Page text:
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Want to reduce sick days? Offer mental health training, researchers say

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Employee training programs focused on basic ways to address common mental health concerns in the workplace can reduce workers’ stigmatic beliefs and absenteeism, according to a study published July 10 in BMC Public Health.

Among a group of staff at the Driver and Vehicle Licensing Agency (DVLA) in the United Kingdom, this type of program led to a 22% drop in recorded sick days. Since the program is aimed at common mental health problems and isn’t specialized to a particular workforce, it could be used across various organizations and industries worldwide, researchers said.

“Mental health problems are often hidden and therefore get worse over time without effective intervention,” Nicola Gray, the lead researcher from Swansea University’s School of Psychology, said in a statement.

“Prevail [the program] teaches people evidence-based psychological techniques for the treatment and management of these conditions,” she said. “It also aims to reduce stigma by providing evidence that these problems are common and can happen to anyone.”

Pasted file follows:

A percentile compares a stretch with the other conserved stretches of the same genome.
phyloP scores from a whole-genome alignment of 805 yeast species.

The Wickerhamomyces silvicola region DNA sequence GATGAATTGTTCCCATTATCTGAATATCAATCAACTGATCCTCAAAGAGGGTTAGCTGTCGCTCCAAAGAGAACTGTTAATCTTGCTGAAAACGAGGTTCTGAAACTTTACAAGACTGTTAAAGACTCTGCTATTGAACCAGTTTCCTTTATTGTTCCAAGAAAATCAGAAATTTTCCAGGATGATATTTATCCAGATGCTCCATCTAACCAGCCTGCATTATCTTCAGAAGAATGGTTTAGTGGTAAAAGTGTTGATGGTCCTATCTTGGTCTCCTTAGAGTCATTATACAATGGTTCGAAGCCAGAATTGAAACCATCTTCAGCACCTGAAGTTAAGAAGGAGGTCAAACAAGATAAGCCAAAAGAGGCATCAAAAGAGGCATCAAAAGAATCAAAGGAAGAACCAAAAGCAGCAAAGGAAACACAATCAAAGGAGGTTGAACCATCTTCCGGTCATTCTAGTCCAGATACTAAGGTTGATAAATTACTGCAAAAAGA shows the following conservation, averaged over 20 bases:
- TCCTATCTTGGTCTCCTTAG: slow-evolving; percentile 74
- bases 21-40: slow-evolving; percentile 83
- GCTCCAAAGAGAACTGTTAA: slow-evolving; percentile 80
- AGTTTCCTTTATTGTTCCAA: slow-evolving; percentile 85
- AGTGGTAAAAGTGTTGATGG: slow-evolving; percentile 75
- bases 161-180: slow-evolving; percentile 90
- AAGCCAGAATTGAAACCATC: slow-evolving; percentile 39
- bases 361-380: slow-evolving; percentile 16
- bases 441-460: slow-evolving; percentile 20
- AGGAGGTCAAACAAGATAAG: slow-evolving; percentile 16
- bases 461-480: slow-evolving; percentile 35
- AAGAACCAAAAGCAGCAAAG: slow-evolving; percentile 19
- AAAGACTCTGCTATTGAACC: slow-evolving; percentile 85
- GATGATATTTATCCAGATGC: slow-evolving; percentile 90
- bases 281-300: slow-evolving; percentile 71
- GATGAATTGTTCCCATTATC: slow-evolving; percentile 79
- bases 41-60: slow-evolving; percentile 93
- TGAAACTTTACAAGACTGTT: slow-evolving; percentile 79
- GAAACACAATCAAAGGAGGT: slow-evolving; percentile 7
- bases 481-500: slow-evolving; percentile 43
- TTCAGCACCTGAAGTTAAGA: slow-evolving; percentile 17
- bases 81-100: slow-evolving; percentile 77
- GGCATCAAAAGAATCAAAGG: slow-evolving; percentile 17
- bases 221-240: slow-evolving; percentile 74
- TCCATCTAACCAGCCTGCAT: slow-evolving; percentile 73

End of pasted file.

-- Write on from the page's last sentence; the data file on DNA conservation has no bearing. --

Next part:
Managers often lack the tools to address employees’ mental health needs, particularly in recent years as burnout and stress increase, according to a recent WTW report. Training programs that focus on mental health sensitivity could help leaders identify staff who may be struggling and use tools to collaborate on solutions.

Gray and her colleagues placed a priority on improving common conditions, including depression, anxiety, and distress caused by bereavement, divorce, debt, housing problems and friendship issues.

In the study, DVLA staff and managers were split into two groups — one that took part in the training sessions and one that didn’t. The group that participated in the training program learned psychological techniques and coping mechanisms to handle these common conditions, as well as basic mental health literacy.

After the study, the group that received the training had fewer sick days and had reduced mental health stigma. However, the group that didn’t participate in the training had an increase in sick days.

Instead of identifying staff who may need help with mental health concerns, the Prevail program was created to provide training to all employees so they can help themselves and colleagues, friends or family. 

DVLA Head of HR Helen Davies said in a statement about the study that development of and investment in the Prevail program has been worthwhile.

“Many staff have commented on how Prevail has helped them overcome their mental health difficulties, and even helped them to help other people by teaching them the techniques they have learned.”

The call for mental health training — as well as mental health benefits — will likely grow stronger in coming years, especially among younger workers. In a survey of recent college graduates, nearly all said employers should offer mental and emotional health benefits, and more than a third said they’re prioritizing companies that do so during their job search.

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